Classic Anthropometric and Body Composition Indicators Can Predict Risk of Metabolic Syndrome in ElderlyPaula H.A.A.a · Ribeiro R.C.L.a · Rosado L.E.F.P.L.a · Abranches M.V.b · Franceschini S.C.C.a
Departaments of aNutrition and Health and bGeneral Biology, Federal University of Viçosa, Viçosa, Brazil
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Background/Aims: Although a variety of classical body measurements have been used to assess adiposity, it is still uncertain which is the best indicator to predict effects arising from the accumulation of body fat (BF) in the elderly. The objective of this study was to analyze different classical anthropometric and body composition measurements and their potential for predicting metabolic syndrome (MS) in elderly women. Methods: There were 113 women (60–83 years old) participating in the study, all of whom had their anthropometric, biochemical, hemodynamic and health conditions evaluated. Statistical analysis consisted of correlation coefficient and receiver operating characteristic (ROC) curves, and calculation of the area under the curve. Results: The waist-hip ratio (WHR) and waist circumference correlated with three (hyperglycemia, hypertriglyceridemia and low concentrations of high density lipoprotein-cholesterol) of the seven cardiometabolic risk factors studied. Body mass index, BF, percentage of BF, and the sum of skinfolds were less related to metabolic risk factors. Among the indicators used to characterize central adiposity, WHR was the index that showed the greatest area under the ROC curve. Conclusions: It is suggested that the WHR, an indicator of abdominal adiposity, should be incorporated into the identification of risk of MS in elderly women.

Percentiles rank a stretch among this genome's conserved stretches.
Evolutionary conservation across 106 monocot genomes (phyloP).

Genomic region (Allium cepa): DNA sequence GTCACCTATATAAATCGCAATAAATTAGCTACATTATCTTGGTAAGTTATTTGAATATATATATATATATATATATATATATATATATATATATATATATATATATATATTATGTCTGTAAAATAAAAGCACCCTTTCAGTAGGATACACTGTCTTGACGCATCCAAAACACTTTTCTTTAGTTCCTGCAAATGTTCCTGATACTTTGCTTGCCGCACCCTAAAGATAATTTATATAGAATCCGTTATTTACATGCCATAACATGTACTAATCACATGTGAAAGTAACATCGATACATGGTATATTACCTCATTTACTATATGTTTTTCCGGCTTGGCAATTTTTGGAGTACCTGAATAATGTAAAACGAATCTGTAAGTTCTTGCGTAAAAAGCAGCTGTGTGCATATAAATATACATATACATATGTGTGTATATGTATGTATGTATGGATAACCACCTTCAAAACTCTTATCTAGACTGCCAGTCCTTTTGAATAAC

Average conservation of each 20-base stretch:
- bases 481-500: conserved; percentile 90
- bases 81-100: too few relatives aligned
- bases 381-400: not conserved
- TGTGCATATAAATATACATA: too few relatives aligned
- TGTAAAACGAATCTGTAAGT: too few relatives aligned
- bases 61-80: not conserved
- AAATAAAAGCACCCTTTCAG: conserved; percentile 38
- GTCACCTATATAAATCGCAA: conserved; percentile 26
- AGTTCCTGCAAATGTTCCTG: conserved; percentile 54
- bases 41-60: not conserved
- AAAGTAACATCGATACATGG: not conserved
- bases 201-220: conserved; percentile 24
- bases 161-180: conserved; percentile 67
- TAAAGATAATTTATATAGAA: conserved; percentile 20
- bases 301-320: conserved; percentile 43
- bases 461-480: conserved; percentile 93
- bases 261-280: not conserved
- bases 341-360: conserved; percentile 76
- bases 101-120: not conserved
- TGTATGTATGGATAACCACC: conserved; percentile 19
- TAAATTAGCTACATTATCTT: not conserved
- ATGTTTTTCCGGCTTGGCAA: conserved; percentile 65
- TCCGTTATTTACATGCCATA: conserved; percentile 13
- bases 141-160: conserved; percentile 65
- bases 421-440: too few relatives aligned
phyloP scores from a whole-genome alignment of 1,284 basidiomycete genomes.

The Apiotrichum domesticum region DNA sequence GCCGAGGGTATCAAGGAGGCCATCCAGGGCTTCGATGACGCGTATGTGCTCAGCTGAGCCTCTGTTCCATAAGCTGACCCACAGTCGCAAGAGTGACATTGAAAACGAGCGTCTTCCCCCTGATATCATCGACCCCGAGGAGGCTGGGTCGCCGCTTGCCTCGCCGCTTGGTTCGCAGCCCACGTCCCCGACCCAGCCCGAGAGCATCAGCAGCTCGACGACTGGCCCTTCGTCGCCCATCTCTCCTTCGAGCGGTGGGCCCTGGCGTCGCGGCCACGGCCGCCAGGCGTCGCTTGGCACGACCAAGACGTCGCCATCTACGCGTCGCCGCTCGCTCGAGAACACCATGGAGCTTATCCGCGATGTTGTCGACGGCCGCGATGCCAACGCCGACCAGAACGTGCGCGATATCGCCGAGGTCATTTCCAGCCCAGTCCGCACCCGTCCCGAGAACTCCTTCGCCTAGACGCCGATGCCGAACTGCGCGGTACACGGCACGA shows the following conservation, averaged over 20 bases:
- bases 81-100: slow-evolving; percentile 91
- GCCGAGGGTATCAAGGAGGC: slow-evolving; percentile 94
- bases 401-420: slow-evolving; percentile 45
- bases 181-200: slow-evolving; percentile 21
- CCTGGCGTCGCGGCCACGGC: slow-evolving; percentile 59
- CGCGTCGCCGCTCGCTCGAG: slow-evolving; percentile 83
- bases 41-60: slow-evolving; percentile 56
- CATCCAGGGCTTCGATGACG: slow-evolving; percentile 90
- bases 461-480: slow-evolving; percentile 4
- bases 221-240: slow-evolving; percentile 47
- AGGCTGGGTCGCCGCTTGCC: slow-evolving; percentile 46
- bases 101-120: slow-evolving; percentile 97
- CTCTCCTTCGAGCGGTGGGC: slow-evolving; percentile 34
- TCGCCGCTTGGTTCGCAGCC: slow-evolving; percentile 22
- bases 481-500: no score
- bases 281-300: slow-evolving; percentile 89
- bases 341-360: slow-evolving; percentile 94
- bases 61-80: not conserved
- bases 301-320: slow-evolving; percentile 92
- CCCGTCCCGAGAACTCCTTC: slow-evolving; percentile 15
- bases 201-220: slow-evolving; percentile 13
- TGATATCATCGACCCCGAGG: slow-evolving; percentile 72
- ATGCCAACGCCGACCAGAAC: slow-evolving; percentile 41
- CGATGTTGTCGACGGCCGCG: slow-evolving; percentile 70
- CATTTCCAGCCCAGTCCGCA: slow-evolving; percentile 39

© 2012 S. Karger AG, Basel
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